CRIMEWATCH: The Taking of Pelham One-Two-Three
I’ve never much cared for the title The Taking of Pelham One Two Three. To me it’s clumsy and uninformative. I much prefer the clearer-eyed, exploitation cinema-aligned “Subway Hijack!” or “TAKE The Train!” Either way, The Taking of Pelham remains one of the best hijack-themed movies of the 1970s.
For the record, the title of the film refers to Pelham Bay Park in the Bronx, NY. That’s this particular train’s final stop. “One Two Three” (1:23 PM), refers to the train’s scheduled time of departure.
This urban caper involves four men who hijack a NYC subway train and demand a million dollars for the safe return of the passengers/hostages on board. It’s a preposterous idea of course, and an MTA employee speaks for most of us when, during negotiations with the hijackers he blurts out: “Where exactly do you think you’re going to go? You’re underground!” Well, that’s for the hijackers to know and the authorities (and us) to figure out.
So who would dare to hijack a subway train? Well, there’s Mr. Blue (Robert Shaw), a cool, detached European nationalist adept at summing up people and situations; Mr. Grey (Hector Elizondo) a hot-head Puerto Rican who likes the ladies, loves the “N-word,” and has no respect for authority; Mr. Brown (Earl Hindman) a reluctant participant with an easy to mock stutter; and Mr. Green (Martin Balsam), a former MTA employee who’s carrying out the heist at the same time that he’s battling a bad case of the Flu.
On hand to negotiate with the hijackers—and deal with pesky matters like a visiting group of Japanese “suits” that are in town for a tour of the MTA offices, and the almost complete shutdown of the New York City transit system, is Lt. Garber (Walter Matthau) and Frank Corell (Dick O’Neill), plain-faced, coffee guzzling and chain smoking middle aged men who’ve been on the job for decades and have a longstanding adversarial relationship.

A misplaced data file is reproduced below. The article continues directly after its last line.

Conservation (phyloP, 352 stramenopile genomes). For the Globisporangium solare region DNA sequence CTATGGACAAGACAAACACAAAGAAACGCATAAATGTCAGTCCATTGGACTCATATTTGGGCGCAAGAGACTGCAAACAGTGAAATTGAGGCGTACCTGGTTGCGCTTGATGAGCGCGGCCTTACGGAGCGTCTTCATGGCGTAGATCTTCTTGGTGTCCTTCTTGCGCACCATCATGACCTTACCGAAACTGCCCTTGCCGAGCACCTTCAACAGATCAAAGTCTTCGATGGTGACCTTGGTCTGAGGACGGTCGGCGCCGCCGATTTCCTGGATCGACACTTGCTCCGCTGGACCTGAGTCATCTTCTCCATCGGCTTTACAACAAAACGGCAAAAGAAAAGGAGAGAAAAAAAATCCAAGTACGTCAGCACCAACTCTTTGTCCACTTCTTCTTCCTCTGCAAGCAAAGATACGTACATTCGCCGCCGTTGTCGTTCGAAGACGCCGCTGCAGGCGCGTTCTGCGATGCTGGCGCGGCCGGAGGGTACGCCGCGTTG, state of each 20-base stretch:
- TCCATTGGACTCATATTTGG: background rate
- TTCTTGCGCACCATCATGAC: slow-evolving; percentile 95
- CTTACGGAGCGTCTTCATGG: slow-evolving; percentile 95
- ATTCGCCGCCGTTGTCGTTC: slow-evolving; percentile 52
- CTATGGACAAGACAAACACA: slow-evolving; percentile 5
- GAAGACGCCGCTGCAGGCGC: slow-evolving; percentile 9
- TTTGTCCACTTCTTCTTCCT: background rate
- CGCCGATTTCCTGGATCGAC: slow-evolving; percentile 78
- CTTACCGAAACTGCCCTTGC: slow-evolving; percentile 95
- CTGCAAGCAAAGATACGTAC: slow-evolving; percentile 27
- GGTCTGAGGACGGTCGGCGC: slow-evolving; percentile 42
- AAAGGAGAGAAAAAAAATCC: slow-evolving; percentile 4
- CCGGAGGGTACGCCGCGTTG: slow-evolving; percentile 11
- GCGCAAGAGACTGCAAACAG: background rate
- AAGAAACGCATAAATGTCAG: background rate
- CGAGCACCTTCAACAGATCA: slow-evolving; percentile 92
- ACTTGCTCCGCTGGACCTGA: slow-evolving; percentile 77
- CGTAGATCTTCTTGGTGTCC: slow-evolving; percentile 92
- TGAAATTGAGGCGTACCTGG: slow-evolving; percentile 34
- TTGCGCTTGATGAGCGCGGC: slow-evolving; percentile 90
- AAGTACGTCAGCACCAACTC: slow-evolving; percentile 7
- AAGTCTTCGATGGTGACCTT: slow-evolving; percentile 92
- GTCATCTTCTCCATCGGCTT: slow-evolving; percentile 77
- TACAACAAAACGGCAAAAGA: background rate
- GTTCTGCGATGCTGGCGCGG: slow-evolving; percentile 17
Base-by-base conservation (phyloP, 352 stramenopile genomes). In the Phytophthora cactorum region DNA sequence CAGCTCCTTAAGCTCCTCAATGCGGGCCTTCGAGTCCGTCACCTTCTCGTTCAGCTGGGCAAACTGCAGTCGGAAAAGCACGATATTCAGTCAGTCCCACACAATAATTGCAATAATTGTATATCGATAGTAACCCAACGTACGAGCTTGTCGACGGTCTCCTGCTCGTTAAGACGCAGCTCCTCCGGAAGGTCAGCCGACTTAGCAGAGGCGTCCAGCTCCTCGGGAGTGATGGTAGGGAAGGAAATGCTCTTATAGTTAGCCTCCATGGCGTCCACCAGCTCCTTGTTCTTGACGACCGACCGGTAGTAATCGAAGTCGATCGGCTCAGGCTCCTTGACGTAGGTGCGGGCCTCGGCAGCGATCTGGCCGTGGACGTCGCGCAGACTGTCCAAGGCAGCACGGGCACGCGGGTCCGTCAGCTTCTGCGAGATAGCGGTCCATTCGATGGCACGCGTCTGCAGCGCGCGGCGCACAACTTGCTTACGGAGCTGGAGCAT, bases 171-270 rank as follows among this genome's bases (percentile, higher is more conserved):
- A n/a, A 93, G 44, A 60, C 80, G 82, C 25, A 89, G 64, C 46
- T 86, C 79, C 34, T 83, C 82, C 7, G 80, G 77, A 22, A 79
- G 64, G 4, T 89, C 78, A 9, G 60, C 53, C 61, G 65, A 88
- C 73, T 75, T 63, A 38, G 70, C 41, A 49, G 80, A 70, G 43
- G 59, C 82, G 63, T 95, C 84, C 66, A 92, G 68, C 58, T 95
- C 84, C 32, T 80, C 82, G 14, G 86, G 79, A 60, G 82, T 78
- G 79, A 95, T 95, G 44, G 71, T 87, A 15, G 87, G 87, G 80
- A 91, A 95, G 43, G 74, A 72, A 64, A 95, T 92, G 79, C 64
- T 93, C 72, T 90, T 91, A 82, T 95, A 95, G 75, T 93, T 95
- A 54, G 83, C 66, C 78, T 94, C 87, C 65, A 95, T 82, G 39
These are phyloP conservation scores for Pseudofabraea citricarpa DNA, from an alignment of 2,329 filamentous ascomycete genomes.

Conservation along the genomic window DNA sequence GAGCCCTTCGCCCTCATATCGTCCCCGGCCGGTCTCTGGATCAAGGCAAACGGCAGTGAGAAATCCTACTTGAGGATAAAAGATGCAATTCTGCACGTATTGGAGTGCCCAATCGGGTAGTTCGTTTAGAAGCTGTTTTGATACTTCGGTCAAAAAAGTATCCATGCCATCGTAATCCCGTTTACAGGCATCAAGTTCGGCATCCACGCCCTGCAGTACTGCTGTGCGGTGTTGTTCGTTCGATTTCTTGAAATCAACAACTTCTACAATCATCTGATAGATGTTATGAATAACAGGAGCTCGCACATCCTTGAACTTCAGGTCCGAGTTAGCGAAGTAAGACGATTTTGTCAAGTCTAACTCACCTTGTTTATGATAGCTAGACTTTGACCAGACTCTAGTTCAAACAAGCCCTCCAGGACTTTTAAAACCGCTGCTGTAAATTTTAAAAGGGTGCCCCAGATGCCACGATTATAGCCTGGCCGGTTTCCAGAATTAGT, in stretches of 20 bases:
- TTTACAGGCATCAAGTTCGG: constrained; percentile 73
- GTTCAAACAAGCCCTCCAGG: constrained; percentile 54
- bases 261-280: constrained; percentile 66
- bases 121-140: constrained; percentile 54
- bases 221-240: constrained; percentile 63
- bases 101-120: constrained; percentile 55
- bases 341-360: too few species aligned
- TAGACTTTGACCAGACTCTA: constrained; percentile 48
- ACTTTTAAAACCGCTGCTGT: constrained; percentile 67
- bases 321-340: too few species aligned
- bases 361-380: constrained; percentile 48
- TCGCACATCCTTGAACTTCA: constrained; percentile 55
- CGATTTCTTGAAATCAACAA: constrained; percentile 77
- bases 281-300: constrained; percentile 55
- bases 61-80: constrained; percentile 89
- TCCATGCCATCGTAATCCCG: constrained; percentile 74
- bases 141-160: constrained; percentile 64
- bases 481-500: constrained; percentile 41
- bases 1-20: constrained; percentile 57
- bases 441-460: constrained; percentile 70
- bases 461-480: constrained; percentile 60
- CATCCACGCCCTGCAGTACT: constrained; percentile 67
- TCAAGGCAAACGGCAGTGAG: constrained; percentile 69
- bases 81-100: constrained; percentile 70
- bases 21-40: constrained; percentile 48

Based on the best-selling novel by John Godey, director Joseph Sargent is blessed with charismatic, decrepit, indifferent 1970s New York City as his backdrop. Screenwriter Peter Stone’s script is filled with wry humor, expletives, and the ambivalence of the worn. And the pictures exciting moments—including rare in-the-tunnels on-track photography, are punctuated by David Shire’s thumping soundtrack.
A spectacular high speed chase through the city streets, a visit to Gracie Mansion, and a peek at the inner (non) workings of the MTA are memorable. So is the spectacle of boxes of real one hundred dollar bills being thrown onto tables and counted in a bank. “I thought a million dollars would be much bigger than this,” observes the cop charged with delivering the loot. His partner’s response is priceless: “It’s not how big it is baby, it’s what it can buy!”
Remade in 1998 for TV and in 2009 for the big screen, The Taking of Pelham One Two Three is essential seventies cinema. Tens across the board.